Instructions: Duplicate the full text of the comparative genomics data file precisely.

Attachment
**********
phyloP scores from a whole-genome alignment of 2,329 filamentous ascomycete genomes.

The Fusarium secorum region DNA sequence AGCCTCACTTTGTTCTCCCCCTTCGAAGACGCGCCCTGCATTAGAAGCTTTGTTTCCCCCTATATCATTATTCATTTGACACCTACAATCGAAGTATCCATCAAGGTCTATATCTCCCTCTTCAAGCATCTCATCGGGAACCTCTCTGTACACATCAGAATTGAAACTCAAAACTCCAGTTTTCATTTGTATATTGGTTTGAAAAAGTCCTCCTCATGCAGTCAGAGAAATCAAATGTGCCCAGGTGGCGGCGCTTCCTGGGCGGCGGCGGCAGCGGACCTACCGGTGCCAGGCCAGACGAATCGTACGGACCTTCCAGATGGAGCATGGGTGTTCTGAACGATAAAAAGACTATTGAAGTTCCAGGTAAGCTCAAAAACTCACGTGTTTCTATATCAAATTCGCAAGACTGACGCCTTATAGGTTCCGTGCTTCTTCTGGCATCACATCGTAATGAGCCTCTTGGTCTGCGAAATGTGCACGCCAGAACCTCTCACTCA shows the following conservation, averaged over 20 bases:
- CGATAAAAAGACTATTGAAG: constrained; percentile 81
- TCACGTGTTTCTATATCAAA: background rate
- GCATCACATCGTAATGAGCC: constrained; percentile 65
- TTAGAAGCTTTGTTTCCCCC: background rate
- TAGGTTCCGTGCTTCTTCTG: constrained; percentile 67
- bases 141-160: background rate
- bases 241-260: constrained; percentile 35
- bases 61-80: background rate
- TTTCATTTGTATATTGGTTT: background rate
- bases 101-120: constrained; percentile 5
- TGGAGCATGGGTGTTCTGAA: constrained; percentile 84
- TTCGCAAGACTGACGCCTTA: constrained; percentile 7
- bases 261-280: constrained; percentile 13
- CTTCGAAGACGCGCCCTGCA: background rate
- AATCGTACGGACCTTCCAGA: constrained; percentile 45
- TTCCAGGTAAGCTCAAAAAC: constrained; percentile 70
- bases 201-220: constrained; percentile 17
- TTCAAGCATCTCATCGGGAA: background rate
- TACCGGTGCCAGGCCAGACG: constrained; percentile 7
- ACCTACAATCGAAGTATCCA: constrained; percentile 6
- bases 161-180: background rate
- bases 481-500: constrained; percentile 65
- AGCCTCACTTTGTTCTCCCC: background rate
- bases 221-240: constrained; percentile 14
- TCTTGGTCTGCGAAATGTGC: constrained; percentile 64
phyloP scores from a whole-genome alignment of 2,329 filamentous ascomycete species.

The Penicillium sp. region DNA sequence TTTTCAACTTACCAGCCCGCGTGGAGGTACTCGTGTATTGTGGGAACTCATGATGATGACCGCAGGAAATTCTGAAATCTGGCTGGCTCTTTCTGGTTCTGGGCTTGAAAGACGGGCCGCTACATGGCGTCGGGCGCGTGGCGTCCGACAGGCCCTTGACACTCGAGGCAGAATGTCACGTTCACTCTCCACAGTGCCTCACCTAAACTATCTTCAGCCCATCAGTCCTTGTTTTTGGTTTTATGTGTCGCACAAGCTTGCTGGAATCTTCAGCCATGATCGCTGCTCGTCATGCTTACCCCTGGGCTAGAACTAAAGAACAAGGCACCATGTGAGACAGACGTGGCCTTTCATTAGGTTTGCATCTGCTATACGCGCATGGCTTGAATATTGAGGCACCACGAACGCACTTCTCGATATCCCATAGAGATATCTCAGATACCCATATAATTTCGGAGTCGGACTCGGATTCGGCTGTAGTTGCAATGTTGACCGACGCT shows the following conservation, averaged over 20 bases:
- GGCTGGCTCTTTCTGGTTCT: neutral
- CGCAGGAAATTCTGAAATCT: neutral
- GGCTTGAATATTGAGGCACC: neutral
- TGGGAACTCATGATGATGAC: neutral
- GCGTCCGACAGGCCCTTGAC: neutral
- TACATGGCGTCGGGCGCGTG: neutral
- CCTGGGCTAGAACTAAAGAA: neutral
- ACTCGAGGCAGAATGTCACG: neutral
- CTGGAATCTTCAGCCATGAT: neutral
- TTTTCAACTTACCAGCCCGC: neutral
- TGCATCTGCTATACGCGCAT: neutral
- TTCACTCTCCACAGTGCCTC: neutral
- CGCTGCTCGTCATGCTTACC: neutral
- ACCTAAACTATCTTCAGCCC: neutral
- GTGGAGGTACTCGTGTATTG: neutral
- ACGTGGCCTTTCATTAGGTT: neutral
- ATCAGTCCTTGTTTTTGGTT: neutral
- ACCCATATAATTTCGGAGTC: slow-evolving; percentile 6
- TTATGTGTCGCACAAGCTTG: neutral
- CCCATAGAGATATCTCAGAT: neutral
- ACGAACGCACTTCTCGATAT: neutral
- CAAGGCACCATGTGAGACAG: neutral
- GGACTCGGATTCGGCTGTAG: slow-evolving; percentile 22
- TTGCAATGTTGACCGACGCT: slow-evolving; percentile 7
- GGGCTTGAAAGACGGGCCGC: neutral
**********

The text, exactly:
phyloP scores from a whole-genome alignment of 2,329 filamentous ascomycete genomes.

The Fusarium secorum region DNA sequence AGCCTCACTTTGTTCTCCCCCTTCGAAGACGCGCCCTGCATTAGAAGCTTTGTTTCCCCCTATATCATTATTCATTTGACACCTACAATCGAAGTATCCATCAAGGTCTATATCTCCCTCTTCAAGCATCTCATCGGGAACCTCTCTGTACACATCAGAATTGAAACTCAAAACTCCAGTTTTCATTTGTATATTGGTTTGAAAAAGTCCTCCTCATGCAGTCAGAGAAATCAAATGTGCCCAGGTGGCGGCGCTTCCTGGGCGGCGGCGGCAGCGGACCTACCGGTGCCAGGCCAGACGAATCGTACGGACCTTCCAGATGGAGCATGGGTGTTCTGAACGATAAAAAGACTATTGAAGTTCCAGGTAAGCTCAAAAACTCACGTGTTTCTATATCAAATTCGCAAGACTGACGCCTTATAGGTTCCGTGCTTCTTCTGGCATCACATCGTAATGAGCCTCTTGGTCTGCGAAATGTGCACGCCAGAACCTCTCACTCA shows the following conservation, averaged over 20 bases:
- CGATAAAAAGACTATTGAAG: constrained; percentile 81
- TCACGTGTTTCTATATCAAA: background rate
- GCATCACATCGTAATGAGCC: constrained; percentile 65
- TTAGAAGCTTTGTTTCCCCC: background rate
- TAGGTTCCGTGCTTCTTCTG: constrained; percentile 67
- bases 141-160: background rate
- bases 241-260: constrained; percentile 35
- bases 61-80: background rate
- TTTCATTTGTATATTGGTTT: background rate
- bases 101-120: constrained; percentile 5
- TGGAGCATGGGTGTTCTGAA: constrained; percentile 84
- TTCGCAAGACTGACGCCTTA: constrained; percentile 7
- bases 261-280: constrained; percentile 13
- CTTCGAAGACGCGCCCTGCA: background rate
- AATCGTACGGACCTTCCAGA: constrained; percentile 45
- TTCCAGGTAAGCTCAAAAAC: constrained; percentile 70
- bases 201-220: constrained; percentile 17
- TTCAAGCATCTCATCGGGAA: background rate
- TACCGGTGCCAGGCCAGACG: constrained; percentile 7
- ACCTACAATCGAAGTATCCA: constrained; percentile 6
- bases 161-180: background rate
- bases 481-500: constrained; percentile 65
- AGCCTCACTTTGTTCTCCCC: background rate
- bases 221-240: constrained; percentile 14
- TCTTGGTCTGCGAAATGTGC: constrained; percentile 64
phyloP scores from a whole-genome alignment of 2,329 filamentous ascomycete species.

The Penicillium sp. region DNA sequence TTTTCAACTTACCAGCCCGCGTGGAGGTACTCGTGTATTGTGGGAACTCATGATGATGACCGCAGGAAATTCTGAAATCTGGCTGGCTCTTTCTGGTTCTGGGCTTGAAAGACGGGCCGCTACATGGCGTCGGGCGCGTGGCGTCCGACAGGCCCTTGACACTCGAGGCAGAATGTCACGTTCACTCTCCACAGTGCCTCACCTAAACTATCTTCAGCCCATCAGTCCTTGTTTTTGGTTTTATGTGTCGCACAAGCTTGCTGGAATCTTCAGCCATGATCGCTGCTCGTCATGCTTACCCCTGGGCTAGAACTAAAGAACAAGGCACCATGTGAGACAGACGTGGCCTTTCATTAGGTTTGCATCTGCTATACGCGCATGGCTTGAATATTGAGGCACCACGAACGCACTTCTCGATATCCCATAGAGATATCTCAGATACCCATATAATTTCGGAGTCGGACTCGGATTCGGCTGTAGTTGCAATGTTGACCGACGCT shows the following conservation, averaged over 20 bases:
- GGCTGGCTCTTTCTGGTTCT: neutral
- CGCAGGAAATTCTGAAATCT: neutral
- GGCTTGAATATTGAGGCACC: neutral
- TGGGAACTCATGATGATGAC: neutral
- GCGTCCGACAGGCCCTTGAC: neutral
- TACATGGCGTCGGGCGCGTG: neutral
- CCTGGGCTAGAACTAAAGAA: neutral
- ACTCGAGGCAGAATGTCACG: neutral
- CTGGAATCTTCAGCCATGAT: neutral
- TTTTCAACTTACCAGCCCGC: neutral
- TGCATCTGCTATACGCGCAT: neutral
- TTCACTCTCCACAGTGCCTC: neutral
- CGCTGCTCGTCATGCTTACC: neutral
- ACCTAAACTATCTTCAGCCC: neutral
- GTGGAGGTACTCGTGTATTG: neutral
- ACGTGGCCTTTCATTAGGTT: neutral
- ATCAGTCCTTGTTTTTGGTT: neutral
- ACCCATATAATTTCGGAGTC: slow-evolving; percentile 6
- TTATGTGTCGCACAAGCTTG: neutral
- CCCATAGAGATATCTCAGAT: neutral
- ACGAACGCACTTCTCGATAT: neutral
- CAAGGCACCATGTGAGACAG: neutral
- GGACTCGGATTCGGCTGTAG: slow-evolving; percentile 22
- TTGCAATGTTGACCGACGCT: slow-evolving; percentile 7
- GGGCTTGAAAGACGGGCCGC: neutral